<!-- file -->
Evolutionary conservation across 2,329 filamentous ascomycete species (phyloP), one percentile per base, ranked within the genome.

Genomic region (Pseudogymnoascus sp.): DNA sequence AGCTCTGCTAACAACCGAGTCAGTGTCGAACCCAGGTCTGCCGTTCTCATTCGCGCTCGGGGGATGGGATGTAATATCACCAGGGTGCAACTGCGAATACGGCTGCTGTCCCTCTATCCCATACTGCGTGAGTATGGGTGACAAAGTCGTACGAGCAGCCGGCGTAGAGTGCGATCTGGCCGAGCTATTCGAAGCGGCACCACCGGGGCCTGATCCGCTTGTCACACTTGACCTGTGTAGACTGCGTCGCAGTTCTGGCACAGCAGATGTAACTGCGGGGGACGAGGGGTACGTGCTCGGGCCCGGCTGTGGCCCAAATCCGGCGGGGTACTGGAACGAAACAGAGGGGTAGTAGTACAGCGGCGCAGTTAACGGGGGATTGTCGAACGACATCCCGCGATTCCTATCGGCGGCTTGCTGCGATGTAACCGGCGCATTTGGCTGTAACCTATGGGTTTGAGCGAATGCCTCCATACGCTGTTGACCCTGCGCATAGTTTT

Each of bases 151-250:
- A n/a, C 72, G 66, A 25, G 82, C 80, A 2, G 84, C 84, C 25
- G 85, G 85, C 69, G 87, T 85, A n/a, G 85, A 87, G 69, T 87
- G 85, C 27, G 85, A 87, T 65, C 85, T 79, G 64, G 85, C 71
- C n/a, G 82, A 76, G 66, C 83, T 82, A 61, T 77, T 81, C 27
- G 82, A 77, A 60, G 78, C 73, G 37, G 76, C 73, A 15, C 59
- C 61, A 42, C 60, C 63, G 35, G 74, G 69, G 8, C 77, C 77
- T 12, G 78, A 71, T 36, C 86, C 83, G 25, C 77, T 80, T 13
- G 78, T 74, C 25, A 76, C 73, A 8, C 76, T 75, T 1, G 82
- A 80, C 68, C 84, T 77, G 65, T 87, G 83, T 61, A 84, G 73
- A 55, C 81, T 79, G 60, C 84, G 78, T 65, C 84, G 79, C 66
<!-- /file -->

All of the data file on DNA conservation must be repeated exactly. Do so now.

Evolutionary conservation across 2,329 filamentous ascomycete species (phyloP), one percentile per base, ranked within the genome.

Genomic region (Pseudogymnoascus sp.): DNA sequence AGCTCTGCTAACAACCGAGTCAGTGTCGAACCCAGGTCTGCCGTTCTCATTCGCGCTCGGGGGATGGGATGTAATATCACCAGGGTGCAACTGCGAATACGGCTGCTGTCCCTCTATCCCATACTGCGTGAGTATGGGTGACAAAGTCGTACGAGCAGCCGGCGTAGAGTGCGATCTGGCCGAGCTATTCGAAGCGGCACCACCGGGGCCTGATCCGCTTGTCACACTTGACCTGTGTAGACTGCGTCGCAGTTCTGGCACAGCAGATGTAACTGCGGGGGACGAGGGGTACGTGCTCGGGCCCGGCTGTGGCCCAAATCCGGCGGGGTACTGGAACGAAACAGAGGGGTAGTAGTACAGCGGCGCAGTTAACGGGGGATTGTCGAACGACATCCCGCGATTCCTATCGGCGGCTTGCTGCGATGTAACCGGCGCATTTGGCTGTAACCTATGGGTTTGAGCGAATGCCTCCATACGCTGTTGACCCTGCGCATAGTTTT

Each of bases 151-250:
- A n/a, C 72, G 66, A 25, G 82, C 80, A 2, G 84, C 84, C 25
- G 85, G 85, C 69, G 87, T 85, A n/a, G 85, A 87, G 69, T 87
- G 85, C 27, G 85, A 87, T 65, C 85, T 79, G 64, G 85, C 71
- C n/a, G 82, A 76, G 66, C 83, T 82, A 61, T 77, T 81, C 27
- G 82, A 77, A 60, G 78, C 73, G 37, G 76, C 73, A 15, C 59
- C 61, A 42, C 60, C 63, G 35, G 74, G 69, G 8, C 77, C 77
- T 12, G 78, A 71, T 36, C 86, C 83, G 25, C 77, T 80, T 13
- G 78, T 74, C 25, A 76, C 73, A 8, C 76, T 75, T 1, G 82
- A 80, C 68, C 84, T 77, G 65, T 87, G 83, T 61, A 84, G 73
- A 55, C 81, T 79, G 60, C 84, G 78, T 65, C 84, G 79, C 66